In my latest Urban Equity Consulting blog post, I delve into how culturally appropriate health hubs are carving a path to health equity and fostering social inclusion. Drawing on real-world examples, I shed light on how these inclusive models create healthier, more equitable futures for all. #HealthEquity #SocialInclusion #InclusiveCities
One sunny weekday morning, I was on my way to see my new family doctor. I chose to take an Uber to my appointment. My driver was a Black male from an African nation. I did not ask him which country, although I could have assumed it was from one of the French-speaking ones since he had a song playing in the background that was French.
He initially piqued my interest when he discussed the number of bike lanes, construction and road closures due to the extended patios on Toronto’s streets. Of course with my city building background, it got my back up. As a driver, their first defense is their car, but never the built environment. So we differed in that respect. Where we concurred was working from home and building a better transit network. I mentioned where I am currently employed and my professional background in urban planning. I also mentioned that I am an equity practitioner.
We got talking about racism in the office and what has transpired in terms of some employers mandating a return to the office, even in a hybrid capacity, and what that has entailed for employees of the Global Majority and women. While he agreed with much of our discussion, he also mentioned that he didn’t see colour. This was based on his relationship with his neighbours in a suburban community and his daughters being university educated. Saying a statement like that would be considered a macroaggression. It is clear that such a statement makes racism worse, but also there is a sense of privilege and classism.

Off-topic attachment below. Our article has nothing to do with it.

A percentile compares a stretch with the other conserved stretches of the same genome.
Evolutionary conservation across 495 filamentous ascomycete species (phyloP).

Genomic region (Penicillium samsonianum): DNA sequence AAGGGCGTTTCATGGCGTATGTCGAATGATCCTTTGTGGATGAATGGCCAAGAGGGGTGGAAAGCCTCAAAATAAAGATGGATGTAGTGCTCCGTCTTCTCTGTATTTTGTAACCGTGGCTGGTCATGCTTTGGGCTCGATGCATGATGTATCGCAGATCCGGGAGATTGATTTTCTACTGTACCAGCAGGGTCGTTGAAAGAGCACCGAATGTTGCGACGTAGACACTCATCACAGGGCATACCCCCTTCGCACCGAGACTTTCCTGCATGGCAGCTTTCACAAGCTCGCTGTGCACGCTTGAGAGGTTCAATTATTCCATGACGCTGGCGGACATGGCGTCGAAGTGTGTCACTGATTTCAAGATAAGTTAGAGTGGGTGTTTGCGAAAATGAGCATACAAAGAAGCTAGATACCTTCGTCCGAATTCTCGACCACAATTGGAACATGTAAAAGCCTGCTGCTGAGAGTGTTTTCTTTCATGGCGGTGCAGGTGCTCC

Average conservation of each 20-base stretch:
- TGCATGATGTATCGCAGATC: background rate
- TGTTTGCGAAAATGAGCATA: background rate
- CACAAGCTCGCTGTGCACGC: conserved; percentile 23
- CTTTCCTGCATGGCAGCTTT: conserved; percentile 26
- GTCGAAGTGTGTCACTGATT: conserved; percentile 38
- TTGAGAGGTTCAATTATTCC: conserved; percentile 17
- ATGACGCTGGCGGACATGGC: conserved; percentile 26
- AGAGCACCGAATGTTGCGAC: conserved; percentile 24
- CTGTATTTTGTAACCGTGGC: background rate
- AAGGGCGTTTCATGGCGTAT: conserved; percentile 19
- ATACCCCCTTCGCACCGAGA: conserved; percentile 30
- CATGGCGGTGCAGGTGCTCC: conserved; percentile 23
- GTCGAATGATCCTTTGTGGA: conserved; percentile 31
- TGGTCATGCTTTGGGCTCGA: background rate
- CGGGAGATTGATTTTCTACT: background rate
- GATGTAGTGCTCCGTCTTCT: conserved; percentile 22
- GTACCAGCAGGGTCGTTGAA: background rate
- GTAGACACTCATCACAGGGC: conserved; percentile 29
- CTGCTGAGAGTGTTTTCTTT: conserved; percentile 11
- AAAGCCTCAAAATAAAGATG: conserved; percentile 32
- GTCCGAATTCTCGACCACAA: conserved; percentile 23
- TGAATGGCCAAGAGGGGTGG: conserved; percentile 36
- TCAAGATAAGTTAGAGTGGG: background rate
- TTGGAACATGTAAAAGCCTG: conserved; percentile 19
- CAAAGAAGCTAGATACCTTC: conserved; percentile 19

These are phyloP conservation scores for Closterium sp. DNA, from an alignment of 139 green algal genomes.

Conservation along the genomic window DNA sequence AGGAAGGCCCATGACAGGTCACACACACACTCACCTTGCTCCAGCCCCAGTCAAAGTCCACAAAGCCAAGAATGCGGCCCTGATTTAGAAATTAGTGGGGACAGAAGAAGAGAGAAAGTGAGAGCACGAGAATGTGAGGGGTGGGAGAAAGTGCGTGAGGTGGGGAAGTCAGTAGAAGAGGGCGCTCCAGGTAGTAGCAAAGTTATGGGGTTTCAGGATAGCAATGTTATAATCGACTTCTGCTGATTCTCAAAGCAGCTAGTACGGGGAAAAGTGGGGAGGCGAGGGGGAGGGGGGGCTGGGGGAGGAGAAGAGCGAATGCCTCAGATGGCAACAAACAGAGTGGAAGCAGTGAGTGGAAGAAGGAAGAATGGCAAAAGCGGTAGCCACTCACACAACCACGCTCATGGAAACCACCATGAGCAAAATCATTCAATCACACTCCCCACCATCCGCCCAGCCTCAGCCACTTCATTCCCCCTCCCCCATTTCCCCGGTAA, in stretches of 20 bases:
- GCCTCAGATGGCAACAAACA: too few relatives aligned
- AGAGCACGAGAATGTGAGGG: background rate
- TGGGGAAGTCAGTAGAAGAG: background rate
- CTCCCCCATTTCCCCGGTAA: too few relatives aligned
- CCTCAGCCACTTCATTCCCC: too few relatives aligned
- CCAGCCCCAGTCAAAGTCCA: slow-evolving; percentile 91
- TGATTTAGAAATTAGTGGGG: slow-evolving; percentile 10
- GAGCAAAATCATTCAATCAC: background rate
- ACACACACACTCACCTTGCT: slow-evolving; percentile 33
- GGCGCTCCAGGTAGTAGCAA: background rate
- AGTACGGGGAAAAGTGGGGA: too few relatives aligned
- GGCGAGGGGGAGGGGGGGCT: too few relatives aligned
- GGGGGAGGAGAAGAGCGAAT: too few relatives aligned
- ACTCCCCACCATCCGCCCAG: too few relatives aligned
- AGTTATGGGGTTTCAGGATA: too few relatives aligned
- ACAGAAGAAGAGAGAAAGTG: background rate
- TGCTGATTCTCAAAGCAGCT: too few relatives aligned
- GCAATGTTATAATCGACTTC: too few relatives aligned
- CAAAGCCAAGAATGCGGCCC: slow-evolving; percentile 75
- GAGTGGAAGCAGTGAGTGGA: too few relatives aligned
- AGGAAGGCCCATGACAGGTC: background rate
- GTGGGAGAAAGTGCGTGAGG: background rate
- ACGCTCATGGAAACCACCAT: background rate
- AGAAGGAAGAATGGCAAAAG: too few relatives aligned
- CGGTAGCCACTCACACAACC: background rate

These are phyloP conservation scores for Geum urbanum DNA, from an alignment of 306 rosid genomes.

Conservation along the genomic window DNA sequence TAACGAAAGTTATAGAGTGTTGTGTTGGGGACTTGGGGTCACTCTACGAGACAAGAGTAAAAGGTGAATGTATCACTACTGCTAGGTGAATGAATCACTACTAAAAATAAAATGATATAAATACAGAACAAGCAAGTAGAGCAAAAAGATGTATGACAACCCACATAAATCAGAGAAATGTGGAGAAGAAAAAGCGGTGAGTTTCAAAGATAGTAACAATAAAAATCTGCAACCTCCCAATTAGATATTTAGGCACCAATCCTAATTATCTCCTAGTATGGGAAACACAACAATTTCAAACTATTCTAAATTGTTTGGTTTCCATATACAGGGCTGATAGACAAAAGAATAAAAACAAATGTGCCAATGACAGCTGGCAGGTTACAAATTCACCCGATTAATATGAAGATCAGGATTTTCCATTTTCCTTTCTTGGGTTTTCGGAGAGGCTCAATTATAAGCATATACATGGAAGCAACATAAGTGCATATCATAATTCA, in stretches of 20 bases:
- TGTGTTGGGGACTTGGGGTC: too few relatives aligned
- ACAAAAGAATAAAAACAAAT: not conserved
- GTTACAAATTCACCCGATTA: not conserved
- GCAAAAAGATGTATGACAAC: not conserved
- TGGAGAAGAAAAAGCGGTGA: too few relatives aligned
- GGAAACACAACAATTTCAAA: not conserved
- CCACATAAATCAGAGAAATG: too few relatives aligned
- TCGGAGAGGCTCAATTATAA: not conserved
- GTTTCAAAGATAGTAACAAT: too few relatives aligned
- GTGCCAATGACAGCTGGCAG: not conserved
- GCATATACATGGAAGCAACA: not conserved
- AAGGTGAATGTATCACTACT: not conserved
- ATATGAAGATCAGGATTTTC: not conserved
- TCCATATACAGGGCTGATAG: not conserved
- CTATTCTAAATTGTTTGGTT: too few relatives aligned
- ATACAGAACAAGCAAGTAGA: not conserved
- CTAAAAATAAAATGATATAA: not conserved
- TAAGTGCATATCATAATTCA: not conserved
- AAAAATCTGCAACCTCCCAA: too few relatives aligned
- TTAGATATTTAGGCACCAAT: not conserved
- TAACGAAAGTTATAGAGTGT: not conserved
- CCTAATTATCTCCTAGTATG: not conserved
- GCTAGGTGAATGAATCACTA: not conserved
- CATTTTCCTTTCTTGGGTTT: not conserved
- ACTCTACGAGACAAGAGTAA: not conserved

But during my conversation with the driver, it donned on me in terms of where he was from. In many African nations, while many experience sexism, homophobia , and ableism, their first encounter with racism occurs within their new countries. Yet there still, there seems to be a lack of cultural awareness and cultural intelligence among equity practitioners and inclusive leaders.
Cultural competence is a soft skill that is often dismissed by leaders. There are cultural differences not only in our social interactions, but also in our workplace. Nationality, ethnicity, gender, age, sexual orientation, ability, profession and organization culture are all part of an identity and have a profound effects on an organization. In our hyper-connected, globalized world, leaders cannot ignore this. Having cultural awareness of differences therefore is the first step to effectively manage people, projects and policies across cultural context.
It is common knowledge that an element of leadership has been their level emotional intelligence (EQ). This is an individual response to situations. With cultural intelligence, it is a further required step working in synchroneity with IQ and EQ.
Cultural intelligence is having the capability to relate and work effectively in complex, culturally diverse situations. Watch a short video from Dr. Rumeet Billan providing a simple definition of cultural intelligence:
Cultural intelligence is a multidimensional construct. First is cultural knowledge which captures individuals’ awareness of how cultures differ and how cultures influence behaviour. Second are the cross cultural skills that refers to individuals’ ability to modify behaviours appropriately to the respective cultural context including acuity and cross cultural interactions. The third and final dimension is meta cognition. This reflects the individuals’ awareness and control of their own thinking, behaviour and learning in situations encompassing cross-cultural interactions.